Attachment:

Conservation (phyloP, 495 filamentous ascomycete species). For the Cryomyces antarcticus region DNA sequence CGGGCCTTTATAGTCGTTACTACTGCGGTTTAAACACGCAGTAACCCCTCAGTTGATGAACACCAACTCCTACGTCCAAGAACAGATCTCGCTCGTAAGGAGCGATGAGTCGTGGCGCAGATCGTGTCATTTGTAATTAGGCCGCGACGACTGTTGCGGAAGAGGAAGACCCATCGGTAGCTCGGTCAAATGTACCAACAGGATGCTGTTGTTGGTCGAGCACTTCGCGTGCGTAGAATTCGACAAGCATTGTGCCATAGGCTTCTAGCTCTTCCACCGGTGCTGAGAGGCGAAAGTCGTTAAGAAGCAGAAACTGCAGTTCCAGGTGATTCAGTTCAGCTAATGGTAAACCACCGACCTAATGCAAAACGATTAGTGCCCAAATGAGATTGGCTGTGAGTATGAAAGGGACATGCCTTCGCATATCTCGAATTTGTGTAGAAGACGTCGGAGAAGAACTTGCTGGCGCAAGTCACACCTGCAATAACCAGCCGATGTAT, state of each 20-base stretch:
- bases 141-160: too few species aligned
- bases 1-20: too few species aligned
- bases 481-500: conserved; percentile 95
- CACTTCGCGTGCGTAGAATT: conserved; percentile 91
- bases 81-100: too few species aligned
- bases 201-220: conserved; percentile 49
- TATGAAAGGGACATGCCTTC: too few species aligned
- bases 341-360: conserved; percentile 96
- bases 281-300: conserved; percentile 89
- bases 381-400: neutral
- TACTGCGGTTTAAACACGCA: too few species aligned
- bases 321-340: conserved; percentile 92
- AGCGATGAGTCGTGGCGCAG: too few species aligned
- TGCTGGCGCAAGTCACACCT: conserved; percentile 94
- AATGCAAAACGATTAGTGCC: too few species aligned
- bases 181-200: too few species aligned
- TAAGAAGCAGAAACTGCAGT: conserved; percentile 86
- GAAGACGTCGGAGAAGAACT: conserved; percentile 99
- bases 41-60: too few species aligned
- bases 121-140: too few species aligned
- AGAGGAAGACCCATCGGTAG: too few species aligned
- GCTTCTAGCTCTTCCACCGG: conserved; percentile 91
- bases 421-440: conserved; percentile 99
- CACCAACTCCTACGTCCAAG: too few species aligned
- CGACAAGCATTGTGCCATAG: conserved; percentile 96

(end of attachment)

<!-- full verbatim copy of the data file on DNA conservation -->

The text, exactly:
Conservation (phyloP, 495 filamentous ascomycete species). For the Cryomyces antarcticus region DNA sequence CGGGCCTTTATAGTCGTTACTACTGCGGTTTAAACACGCAGTAACCCCTCAGTTGATGAACACCAACTCCTACGTCCAAGAACAGATCTCGCTCGTAAGGAGCGATGAGTCGTGGCGCAGATCGTGTCATTTGTAATTAGGCCGCGACGACTGTTGCGGAAGAGGAAGACCCATCGGTAGCTCGGTCAAATGTACCAACAGGATGCTGTTGTTGGTCGAGCACTTCGCGTGCGTAGAATTCGACAAGCATTGTGCCATAGGCTTCTAGCTCTTCCACCGGTGCTGAGAGGCGAAAGTCGTTAAGAAGCAGAAACTGCAGTTCCAGGTGATTCAGTTCAGCTAATGGTAAACCACCGACCTAATGCAAAACGATTAGTGCCCAAATGAGATTGGCTGTGAGTATGAAAGGGACATGCCTTCGCATATCTCGAATTTGTGTAGAAGACGTCGGAGAAGAACTTGCTGGCGCAAGTCACACCTGCAATAACCAGCCGATGTAT, state of each 20-base stretch:
- bases 141-160: too few species aligned
- bases 1-20: too few species aligned
- bases 481-500: conserved; percentile 95
- CACTTCGCGTGCGTAGAATT: conserved; percentile 91
- bases 81-100: too few species aligned
- bases 201-220: conserved; percentile 49
- TATGAAAGGGACATGCCTTC: too few species aligned
- bases 341-360: conserved; percentile 96
- bases 281-300: conserved; percentile 89
- bases 381-400: neutral
- TACTGCGGTTTAAACACGCA: too few species aligned
- bases 321-340: conserved; percentile 92
- AGCGATGAGTCGTGGCGCAG: too few species aligned
- TGCTGGCGCAAGTCACACCT: conserved; percentile 94
- AATGCAAAACGATTAGTGCC: too few species aligned
- bases 181-200: too few species aligned
- TAAGAAGCAGAAACTGCAGT: conserved; percentile 86
- GAAGACGTCGGAGAAGAACT: conserved; percentile 99
- bases 41-60: too few species aligned
- bases 121-140: too few species aligned
- AGAGGAAGACCCATCGGTAG: too few species aligned
- GCTTCTAGCTCTTCCACCGG: conserved; percentile 91
- bases 421-440: conserved; percentile 99
- CACCAACTCCTACGTCCAAG: too few species aligned
- CGACAAGCATTGTGCCATAG: conserved; percentile 96